I have been asked to pass to you at once the enclosed top secret message from my Prime Minister regarding an approach made by the Government of Burma to the United Kingdom Government. I enclose also the general appreciation referred to at the beginning of paragraph 2 of the message. The matter is clearly one of a high degree of urgency and secrecy and Mr. Attlee will, I am sure, be grateful if you could let him have a very early reply to the enquiry in the fifth paragraph of his message.
The Burmese Government have approached His Majesty's Government in the United Kingdom for substantial loans totalling over 25 million to cover budget deficit and to finance procurement of the rice crop. Further sums may be necessary for other purposes.
2. I am sending you separately a general appreciation of the position in Burma.  Maintenance of stability in Burma and retention of Thakin Nu's Government to which we see no effective alternative, seems to us a matter of vital interest and importance to all Commonwealth Governments which have interests in the security of South East Asia or which are dependent on Burma for essential supplies. If Thakin Nu's Government were to fall, reactions on the whole movement for self-government and democracy in Asia would be disastrous. We have consistently supported Thakin Nu and we are anxious to continue to help him in every way open to us and we hope that other Commonwealth Governments which are closely concerned in the maintenance of stability in South East Asia will all of them share our view. The United Kingdom Government because of its special responsibilities at the present time in Malaya has also to consider the reactions in that area of any breakdown in Burma.
3. We have in these circumstances anxiously considered how best to deal with the very threatening situation that seems to be developing. We are very anxious to give Burma any assistance that is in our power. But the position is not a simple one. Burmese national feeling, always extremely sensitive, might well distrust any offer of assistance which came only from the United Kingdom Government and opponents of Thakin Nu would find it easy to misrepresent in the most damaging way support only from the United Kingdom Government as a reimposition of British control and a surrender to 'foreign capitalism' with which we know they continue to make great play.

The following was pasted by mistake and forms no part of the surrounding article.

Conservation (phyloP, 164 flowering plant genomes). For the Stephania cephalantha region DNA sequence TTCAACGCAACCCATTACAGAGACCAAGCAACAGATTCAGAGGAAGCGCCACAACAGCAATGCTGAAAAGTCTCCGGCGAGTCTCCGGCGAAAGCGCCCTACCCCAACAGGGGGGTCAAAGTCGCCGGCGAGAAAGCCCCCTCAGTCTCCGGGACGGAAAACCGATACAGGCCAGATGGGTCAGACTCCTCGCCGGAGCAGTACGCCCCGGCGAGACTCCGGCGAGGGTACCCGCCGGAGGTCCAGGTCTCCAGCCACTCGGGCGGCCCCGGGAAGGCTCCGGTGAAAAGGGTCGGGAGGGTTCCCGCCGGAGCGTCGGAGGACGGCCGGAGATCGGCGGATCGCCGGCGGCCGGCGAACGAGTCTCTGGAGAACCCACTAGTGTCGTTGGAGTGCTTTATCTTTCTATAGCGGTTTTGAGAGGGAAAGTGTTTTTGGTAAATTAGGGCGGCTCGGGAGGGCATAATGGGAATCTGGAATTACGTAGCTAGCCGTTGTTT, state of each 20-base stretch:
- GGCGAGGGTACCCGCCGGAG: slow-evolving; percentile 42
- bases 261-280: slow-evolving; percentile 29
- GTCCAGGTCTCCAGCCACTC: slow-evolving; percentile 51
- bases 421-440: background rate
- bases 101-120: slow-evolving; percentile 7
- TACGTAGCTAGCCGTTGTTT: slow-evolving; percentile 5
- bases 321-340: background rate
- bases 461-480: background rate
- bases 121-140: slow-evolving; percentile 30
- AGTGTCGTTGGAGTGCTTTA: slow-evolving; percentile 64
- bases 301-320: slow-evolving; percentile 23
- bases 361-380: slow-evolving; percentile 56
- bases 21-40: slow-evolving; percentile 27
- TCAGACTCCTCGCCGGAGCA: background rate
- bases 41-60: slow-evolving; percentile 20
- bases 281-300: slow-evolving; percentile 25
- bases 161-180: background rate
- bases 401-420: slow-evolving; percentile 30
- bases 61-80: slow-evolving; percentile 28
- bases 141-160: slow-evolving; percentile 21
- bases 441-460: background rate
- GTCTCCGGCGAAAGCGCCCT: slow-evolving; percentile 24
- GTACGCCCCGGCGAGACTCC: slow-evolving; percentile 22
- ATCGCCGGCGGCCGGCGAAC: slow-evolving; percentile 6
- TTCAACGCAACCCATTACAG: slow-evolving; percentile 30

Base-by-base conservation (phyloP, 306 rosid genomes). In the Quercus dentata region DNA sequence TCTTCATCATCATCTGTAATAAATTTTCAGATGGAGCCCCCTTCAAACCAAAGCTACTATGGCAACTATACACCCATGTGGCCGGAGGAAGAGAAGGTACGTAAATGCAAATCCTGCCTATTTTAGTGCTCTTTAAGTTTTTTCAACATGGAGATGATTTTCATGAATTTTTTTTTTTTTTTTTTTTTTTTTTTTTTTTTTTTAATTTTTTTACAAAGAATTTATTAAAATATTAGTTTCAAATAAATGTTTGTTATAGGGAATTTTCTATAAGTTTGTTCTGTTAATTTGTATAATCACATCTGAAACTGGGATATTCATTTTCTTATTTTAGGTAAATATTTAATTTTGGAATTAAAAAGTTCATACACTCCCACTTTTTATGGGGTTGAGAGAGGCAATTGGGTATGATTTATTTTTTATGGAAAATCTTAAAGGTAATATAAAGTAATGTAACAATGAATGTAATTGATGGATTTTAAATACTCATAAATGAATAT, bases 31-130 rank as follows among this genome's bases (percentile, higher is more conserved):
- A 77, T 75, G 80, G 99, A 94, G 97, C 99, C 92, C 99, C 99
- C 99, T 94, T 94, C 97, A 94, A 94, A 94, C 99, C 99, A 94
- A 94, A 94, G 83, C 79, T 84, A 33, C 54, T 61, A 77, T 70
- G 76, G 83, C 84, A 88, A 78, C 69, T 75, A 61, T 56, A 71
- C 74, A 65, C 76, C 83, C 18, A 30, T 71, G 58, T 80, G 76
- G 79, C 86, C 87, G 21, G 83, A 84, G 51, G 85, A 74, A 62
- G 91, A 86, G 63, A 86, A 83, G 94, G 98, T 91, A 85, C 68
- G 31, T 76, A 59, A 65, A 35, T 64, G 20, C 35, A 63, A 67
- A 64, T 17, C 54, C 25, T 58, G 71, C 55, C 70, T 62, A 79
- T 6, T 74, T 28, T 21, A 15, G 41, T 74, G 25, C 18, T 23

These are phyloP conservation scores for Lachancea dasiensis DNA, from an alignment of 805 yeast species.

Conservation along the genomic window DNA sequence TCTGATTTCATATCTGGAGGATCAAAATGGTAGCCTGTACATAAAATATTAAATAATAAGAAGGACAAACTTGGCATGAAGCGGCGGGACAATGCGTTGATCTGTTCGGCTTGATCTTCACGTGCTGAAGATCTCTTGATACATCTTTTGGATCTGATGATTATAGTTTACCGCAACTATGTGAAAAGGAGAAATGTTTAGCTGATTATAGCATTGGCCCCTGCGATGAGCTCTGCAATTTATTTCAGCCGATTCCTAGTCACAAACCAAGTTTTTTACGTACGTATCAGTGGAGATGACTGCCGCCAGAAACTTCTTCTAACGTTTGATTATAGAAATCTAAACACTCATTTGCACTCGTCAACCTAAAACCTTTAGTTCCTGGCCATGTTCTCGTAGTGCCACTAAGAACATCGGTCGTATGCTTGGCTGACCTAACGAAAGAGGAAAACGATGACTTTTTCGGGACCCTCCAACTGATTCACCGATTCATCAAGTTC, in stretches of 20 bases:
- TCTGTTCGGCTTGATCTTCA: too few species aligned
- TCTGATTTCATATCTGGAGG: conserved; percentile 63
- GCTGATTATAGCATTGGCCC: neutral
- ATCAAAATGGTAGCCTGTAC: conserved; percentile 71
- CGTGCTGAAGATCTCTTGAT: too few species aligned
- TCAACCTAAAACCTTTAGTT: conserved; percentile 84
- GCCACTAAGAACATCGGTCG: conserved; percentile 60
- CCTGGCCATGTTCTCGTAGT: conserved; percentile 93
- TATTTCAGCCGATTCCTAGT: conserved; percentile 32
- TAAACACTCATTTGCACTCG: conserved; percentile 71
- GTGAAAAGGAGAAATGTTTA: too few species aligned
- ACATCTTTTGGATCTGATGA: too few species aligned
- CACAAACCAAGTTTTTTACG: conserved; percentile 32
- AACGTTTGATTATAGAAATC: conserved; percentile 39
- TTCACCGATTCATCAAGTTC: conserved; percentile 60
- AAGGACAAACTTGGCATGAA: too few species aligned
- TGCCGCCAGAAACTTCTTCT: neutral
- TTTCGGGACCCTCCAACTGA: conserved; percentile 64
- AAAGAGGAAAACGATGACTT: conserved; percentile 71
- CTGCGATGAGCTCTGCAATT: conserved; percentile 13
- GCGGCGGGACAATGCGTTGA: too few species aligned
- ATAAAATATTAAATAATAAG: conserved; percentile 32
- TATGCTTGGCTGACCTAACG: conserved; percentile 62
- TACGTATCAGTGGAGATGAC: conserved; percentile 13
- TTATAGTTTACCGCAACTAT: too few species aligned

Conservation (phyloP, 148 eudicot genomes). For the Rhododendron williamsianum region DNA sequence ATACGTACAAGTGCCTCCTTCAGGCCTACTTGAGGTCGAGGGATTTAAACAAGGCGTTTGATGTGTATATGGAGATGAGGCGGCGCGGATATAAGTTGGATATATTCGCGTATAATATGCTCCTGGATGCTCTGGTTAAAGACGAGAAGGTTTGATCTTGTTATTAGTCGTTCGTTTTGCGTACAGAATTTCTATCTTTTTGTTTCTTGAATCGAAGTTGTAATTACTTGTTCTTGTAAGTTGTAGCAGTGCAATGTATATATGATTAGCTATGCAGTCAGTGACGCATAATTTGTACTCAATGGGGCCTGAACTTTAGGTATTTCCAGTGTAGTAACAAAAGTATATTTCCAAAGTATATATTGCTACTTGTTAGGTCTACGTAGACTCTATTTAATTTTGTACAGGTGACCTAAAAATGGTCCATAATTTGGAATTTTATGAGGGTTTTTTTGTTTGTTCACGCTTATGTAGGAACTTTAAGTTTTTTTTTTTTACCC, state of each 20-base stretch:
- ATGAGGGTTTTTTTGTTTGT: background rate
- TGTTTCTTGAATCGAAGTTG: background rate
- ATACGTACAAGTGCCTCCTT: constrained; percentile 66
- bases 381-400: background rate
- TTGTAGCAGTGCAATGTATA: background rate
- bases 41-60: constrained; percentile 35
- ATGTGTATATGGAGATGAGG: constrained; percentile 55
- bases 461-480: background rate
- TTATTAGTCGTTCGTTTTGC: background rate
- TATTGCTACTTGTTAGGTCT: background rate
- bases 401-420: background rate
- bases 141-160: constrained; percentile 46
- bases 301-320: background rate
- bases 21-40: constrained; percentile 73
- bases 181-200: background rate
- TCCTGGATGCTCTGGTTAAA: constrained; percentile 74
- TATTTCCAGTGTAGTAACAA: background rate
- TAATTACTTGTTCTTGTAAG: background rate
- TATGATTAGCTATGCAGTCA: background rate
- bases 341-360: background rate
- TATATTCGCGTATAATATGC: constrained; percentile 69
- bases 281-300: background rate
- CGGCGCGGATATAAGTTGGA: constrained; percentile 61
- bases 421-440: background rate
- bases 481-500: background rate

4. Primarily because we regard the situation as one of deep concern to other Commonwealth nations with interests in South East Asia, but also for the reason just stated, we feel that any approach to Burma should come from those Commonwealth countries including of course the United Kingdom. I have taken preliminary soundings of the Premiers of India and Pakistan which have a common frontier with Burma and I find that Pandit Nehru and Mr.
Liaquat Ali Khan are fully in agreement with this view. I have arranged with their agreement that Mr. Arthur Bottomley, Parliamentary Under Secretary at the Board of Trade will go out to Karachi and Delhi, leaving here on Thursday the 3rd February for preliminary talks confidentially with the Pakistan and Indian Governments on this matter. It is obviously of great importance to do nothing which would embarrass Thakin Nu and Bottomley's visit will therefore be announced as being for the purpose of trade discussions.
5. I should be most grateful if you could let me know whether your Government would be prepared to consider joining with other closely interested Commonwealth Governments in an offer of assistance to Burma. I will in any case inform you after Bottomley's preliminary discussions in Karachi and Delhi how the matter is developing. At a later stage it may be appropriate to arrange a discussion at which those Commonwealth Governments who are willing to participate in such an offer could all be represented.